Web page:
Researchers recently spotted a security flaw in BMW vehicle software that could let hackers unlock the door and tap into the air conditioning controls for around 2.2 million vehicles.
BMW said today that it has since fixed the issue, which left certain Rolls-Royce, Mini and BMW vehicles vulnerable, Reuters reported. The automaker is not aware of any vehicles that have been hacked in connection with the problem.
The German auto association ADAC found the security risk in vehicles with ConnectedDrive software. The SIM cards used in the software help send data including locking and unlocking the door as well as traffic advisory information and air conditioning control.
"ADAC's security researchers were able to simulate the existence of a fake phone network, which BMW cars attempted to access, allowing hackers to manipulate functions activated by a SIM card," Reuters reported.
BMW updated the ConnectedDrive software automatically, encrypting data transmissions inside the car the same way a bank uses HTTPS to ensure secure transactions.
"The online capability of BMW Group ConnectedDrive allowed the gap to be closed quickly and safely in all vehicles," BMW said in a statement. "There was no need for vehicles to go to the workshop."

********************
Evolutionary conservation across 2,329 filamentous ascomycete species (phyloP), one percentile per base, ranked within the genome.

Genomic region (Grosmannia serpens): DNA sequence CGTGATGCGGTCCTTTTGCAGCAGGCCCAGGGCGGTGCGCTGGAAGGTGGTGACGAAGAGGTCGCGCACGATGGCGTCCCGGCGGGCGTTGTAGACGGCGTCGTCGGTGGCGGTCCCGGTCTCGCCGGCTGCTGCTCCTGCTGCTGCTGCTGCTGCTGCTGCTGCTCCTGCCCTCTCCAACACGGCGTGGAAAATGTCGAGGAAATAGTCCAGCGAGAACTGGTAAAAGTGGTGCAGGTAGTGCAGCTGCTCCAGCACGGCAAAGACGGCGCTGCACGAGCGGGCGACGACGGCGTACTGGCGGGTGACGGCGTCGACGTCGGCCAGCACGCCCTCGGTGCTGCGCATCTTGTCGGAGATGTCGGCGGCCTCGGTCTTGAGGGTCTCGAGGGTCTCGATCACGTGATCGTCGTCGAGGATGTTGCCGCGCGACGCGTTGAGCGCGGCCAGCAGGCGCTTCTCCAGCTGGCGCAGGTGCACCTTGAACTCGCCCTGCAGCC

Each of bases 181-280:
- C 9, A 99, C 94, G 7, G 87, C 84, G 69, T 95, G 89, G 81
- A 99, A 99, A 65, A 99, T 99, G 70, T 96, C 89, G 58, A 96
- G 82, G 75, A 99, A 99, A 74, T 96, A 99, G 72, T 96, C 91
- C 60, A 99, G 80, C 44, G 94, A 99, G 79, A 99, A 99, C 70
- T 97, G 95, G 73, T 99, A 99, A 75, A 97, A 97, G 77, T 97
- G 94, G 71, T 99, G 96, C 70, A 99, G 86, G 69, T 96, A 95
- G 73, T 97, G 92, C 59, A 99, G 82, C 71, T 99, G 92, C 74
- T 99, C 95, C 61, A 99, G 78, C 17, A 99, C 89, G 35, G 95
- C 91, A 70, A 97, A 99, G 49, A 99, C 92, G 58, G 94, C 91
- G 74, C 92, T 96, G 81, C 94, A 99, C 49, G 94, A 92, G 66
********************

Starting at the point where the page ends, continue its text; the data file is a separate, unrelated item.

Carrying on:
As cars become increasingly connected, they are also becoming more of a security risk since they could potentially be hacked. Autonomous vehicles will pose an especial danger since they could--in theory--be taken over by criminals and used as weapons or even directed to take driver and passengers to places unknown.
Carmakers industry-wide have been promising self-driving vehicles by 2020; if they maintain that timeline, the quick pace of autonomous technology will make it even more imperative for them to build models that have secure software.
"It's definitely going to happen," John Martin, senior vice president of manufacturing for Nissan North America, told Auto World News at an event that was part of the 2015 Washington Auto Show. "We've got tech now that we're testing on vehicles that will be in autonomous cars ... we've got all the elements in place."
Nissan is keeping privacy issues in mind when it comes to designing software, he said when asked about the risk of autonomous vehicles being hacked.
"We're already well aware of this," he told AutoWorldNews.